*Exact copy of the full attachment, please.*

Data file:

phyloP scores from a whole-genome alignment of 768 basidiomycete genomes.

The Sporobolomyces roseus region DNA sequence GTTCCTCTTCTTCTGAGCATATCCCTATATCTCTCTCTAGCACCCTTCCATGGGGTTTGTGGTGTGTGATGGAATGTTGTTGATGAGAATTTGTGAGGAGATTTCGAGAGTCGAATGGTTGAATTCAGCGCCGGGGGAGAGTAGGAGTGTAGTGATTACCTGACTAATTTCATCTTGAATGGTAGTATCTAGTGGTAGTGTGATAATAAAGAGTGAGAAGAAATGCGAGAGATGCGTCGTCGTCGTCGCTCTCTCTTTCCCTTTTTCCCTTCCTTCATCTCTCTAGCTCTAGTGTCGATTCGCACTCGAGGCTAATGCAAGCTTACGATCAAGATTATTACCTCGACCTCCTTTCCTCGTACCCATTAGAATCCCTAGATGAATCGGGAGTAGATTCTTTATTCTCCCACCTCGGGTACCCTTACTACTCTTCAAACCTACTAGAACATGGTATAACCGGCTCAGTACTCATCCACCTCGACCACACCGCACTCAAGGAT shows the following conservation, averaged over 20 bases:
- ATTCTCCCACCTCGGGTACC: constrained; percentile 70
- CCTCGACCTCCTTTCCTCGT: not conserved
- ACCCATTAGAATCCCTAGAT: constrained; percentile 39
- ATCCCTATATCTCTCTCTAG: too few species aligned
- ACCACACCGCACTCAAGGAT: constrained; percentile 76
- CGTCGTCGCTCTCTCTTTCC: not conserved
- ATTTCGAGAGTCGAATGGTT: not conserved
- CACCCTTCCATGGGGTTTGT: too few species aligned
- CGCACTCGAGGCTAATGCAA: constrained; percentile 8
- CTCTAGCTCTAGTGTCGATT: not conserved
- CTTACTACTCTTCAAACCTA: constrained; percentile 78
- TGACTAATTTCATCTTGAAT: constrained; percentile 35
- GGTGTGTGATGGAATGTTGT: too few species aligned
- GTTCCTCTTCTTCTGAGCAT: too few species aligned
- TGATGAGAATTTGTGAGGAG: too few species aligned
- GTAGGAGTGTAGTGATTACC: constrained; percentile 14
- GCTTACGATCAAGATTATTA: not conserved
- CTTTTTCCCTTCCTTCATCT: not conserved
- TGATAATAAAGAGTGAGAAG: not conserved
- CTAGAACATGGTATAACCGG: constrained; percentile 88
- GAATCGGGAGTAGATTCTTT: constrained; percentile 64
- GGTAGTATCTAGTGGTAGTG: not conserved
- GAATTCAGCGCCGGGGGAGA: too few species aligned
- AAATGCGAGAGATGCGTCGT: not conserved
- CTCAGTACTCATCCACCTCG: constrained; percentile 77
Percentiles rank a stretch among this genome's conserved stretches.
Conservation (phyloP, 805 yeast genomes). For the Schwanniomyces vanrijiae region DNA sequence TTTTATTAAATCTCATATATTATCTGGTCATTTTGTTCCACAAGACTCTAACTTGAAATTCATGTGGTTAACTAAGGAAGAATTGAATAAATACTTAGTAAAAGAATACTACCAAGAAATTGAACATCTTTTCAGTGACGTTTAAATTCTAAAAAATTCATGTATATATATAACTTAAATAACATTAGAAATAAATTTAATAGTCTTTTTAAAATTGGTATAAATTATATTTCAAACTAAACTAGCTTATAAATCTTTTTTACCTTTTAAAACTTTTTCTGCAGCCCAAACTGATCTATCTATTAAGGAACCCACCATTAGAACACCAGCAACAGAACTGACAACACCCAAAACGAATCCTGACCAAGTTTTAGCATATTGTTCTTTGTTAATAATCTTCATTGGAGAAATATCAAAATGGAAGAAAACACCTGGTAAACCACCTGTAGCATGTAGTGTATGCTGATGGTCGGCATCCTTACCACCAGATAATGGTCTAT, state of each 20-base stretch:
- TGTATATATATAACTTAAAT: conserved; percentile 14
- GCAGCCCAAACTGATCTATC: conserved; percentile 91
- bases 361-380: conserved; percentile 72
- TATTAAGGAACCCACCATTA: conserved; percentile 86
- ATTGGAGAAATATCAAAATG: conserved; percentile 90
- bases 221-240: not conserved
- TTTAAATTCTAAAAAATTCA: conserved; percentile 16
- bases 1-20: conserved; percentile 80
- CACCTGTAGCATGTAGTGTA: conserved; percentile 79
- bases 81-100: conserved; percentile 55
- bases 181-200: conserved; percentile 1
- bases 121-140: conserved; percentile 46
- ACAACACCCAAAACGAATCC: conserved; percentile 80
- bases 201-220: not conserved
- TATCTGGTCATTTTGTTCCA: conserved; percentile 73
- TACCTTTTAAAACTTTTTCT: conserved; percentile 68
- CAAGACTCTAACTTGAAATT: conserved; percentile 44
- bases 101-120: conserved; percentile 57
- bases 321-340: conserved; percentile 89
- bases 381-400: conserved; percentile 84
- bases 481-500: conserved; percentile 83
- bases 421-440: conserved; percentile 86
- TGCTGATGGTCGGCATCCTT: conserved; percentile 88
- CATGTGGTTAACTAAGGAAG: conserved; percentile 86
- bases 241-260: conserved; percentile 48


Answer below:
phyloP scores from a whole-genome alignment of 768 basidiomycete genomes.

The Sporobolomyces roseus region DNA sequence GTTCCTCTTCTTCTGAGCATATCCCTATATCTCTCTCTAGCACCCTTCCATGGGGTTTGTGGTGTGTGATGGAATGTTGTTGATGAGAATTTGTGAGGAGATTTCGAGAGTCGAATGGTTGAATTCAGCGCCGGGGGAGAGTAGGAGTGTAGTGATTACCTGACTAATTTCATCTTGAATGGTAGTATCTAGTGGTAGTGTGATAATAAAGAGTGAGAAGAAATGCGAGAGATGCGTCGTCGTCGTCGCTCTCTCTTTCCCTTTTTCCCTTCCTTCATCTCTCTAGCTCTAGTGTCGATTCGCACTCGAGGCTAATGCAAGCTTACGATCAAGATTATTACCTCGACCTCCTTTCCTCGTACCCATTAGAATCCCTAGATGAATCGGGAGTAGATTCTTTATTCTCCCACCTCGGGTACCCTTACTACTCTTCAAACCTACTAGAACATGGTATAACCGGCTCAGTACTCATCCACCTCGACCACACCGCACTCAAGGAT shows the following conservation, averaged over 20 bases:
- ATTCTCCCACCTCGGGTACC: constrained; percentile 70
- CCTCGACCTCCTTTCCTCGT: not conserved
- ACCCATTAGAATCCCTAGAT: constrained; percentile 39
- ATCCCTATATCTCTCTCTAG: too few species aligned
- ACCACACCGCACTCAAGGAT: constrained; percentile 76
- CGTCGTCGCTCTCTCTTTCC: not conserved
- ATTTCGAGAGTCGAATGGTT: not conserved
- CACCCTTCCATGGGGTTTGT: too few species aligned
- CGCACTCGAGGCTAATGCAA: constrained; percentile 8
- CTCTAGCTCTAGTGTCGATT: not conserved
- CTTACTACTCTTCAAACCTA: constrained; percentile 78
- TGACTAATTTCATCTTGAAT: constrained; percentile 35
- GGTGTGTGATGGAATGTTGT: too few species aligned
- GTTCCTCTTCTTCTGAGCAT: too few species aligned
- TGATGAGAATTTGTGAGGAG: too few species aligned
- GTAGGAGTGTAGTGATTACC: constrained; percentile 14
- GCTTACGATCAAGATTATTA: not conserved
- CTTTTTCCCTTCCTTCATCT: not conserved
- TGATAATAAAGAGTGAGAAG: not conserved
- CTAGAACATGGTATAACCGG: constrained; percentile 88
- GAATCGGGAGTAGATTCTTT: constrained; percentile 64
- GGTAGTATCTAGTGGTAGTG: not conserved
- GAATTCAGCGCCGGGGGAGA: too few species aligned
- AAATGCGAGAGATGCGTCGT: not conserved
- CTCAGTACTCATCCACCTCG: constrained; percentile 77
Percentiles rank a stretch among this genome's conserved stretches.
Conservation (phyloP, 805 yeast genomes). For the Schwanniomyces vanrijiae region DNA sequence TTTTATTAAATCTCATATATTATCTGGTCATTTTGTTCCACAAGACTCTAACTTGAAATTCATGTGGTTAACTAAGGAAGAATTGAATAAATACTTAGTAAAAGAATACTACCAAGAAATTGAACATCTTTTCAGTGACGTTTAAATTCTAAAAAATTCATGTATATATATAACTTAAATAACATTAGAAATAAATTTAATAGTCTTTTTAAAATTGGTATAAATTATATTTCAAACTAAACTAGCTTATAAATCTTTTTTACCTTTTAAAACTTTTTCTGCAGCCCAAACTGATCTATCTATTAAGGAACCCACCATTAGAACACCAGCAACAGAACTGACAACACCCAAAACGAATCCTGACCAAGTTTTAGCATATTGTTCTTTGTTAATAATCTTCATTGGAGAAATATCAAAATGGAAGAAAACACCTGGTAAACCACCTGTAGCATGTAGTGTATGCTGATGGTCGGCATCCTTACCACCAGATAATGGTCTAT, state of each 20-base stretch:
- TGTATATATATAACTTAAAT: conserved; percentile 14
- GCAGCCCAAACTGATCTATC: conserved; percentile 91
- bases 361-380: conserved; percentile 72
- TATTAAGGAACCCACCATTA: conserved; percentile 86
- ATTGGAGAAATATCAAAATG: conserved; percentile 90
- bases 221-240: not conserved
- TTTAAATTCTAAAAAATTCA: conserved; percentile 16
- bases 1-20: conserved; percentile 80
- CACCTGTAGCATGTAGTGTA: conserved; percentile 79
- bases 81-100: conserved; percentile 55
- bases 181-200: conserved; percentile 1
- bases 121-140: conserved; percentile 46
- ACAACACCCAAAACGAATCC: conserved; percentile 80
- bases 201-220: not conserved
- TATCTGGTCATTTTGTTCCA: conserved; percentile 73
- TACCTTTTAAAACTTTTTCT: conserved; percentile 68
- CAAGACTCTAACTTGAAATT: conserved; percentile 44
- bases 101-120: conserved; percentile 57
- bases 321-340: conserved; percentile 89
- bases 381-400: conserved; percentile 84
- bases 481-500: conserved; percentile 83
- bases 421-440: conserved; percentile 86
- TGCTGATGGTCGGCATCCTT: conserved; percentile 88
- CATGTGGTTAACTAAGGAAG: conserved; percentile 86
- bases 241-260: conserved; percentile 48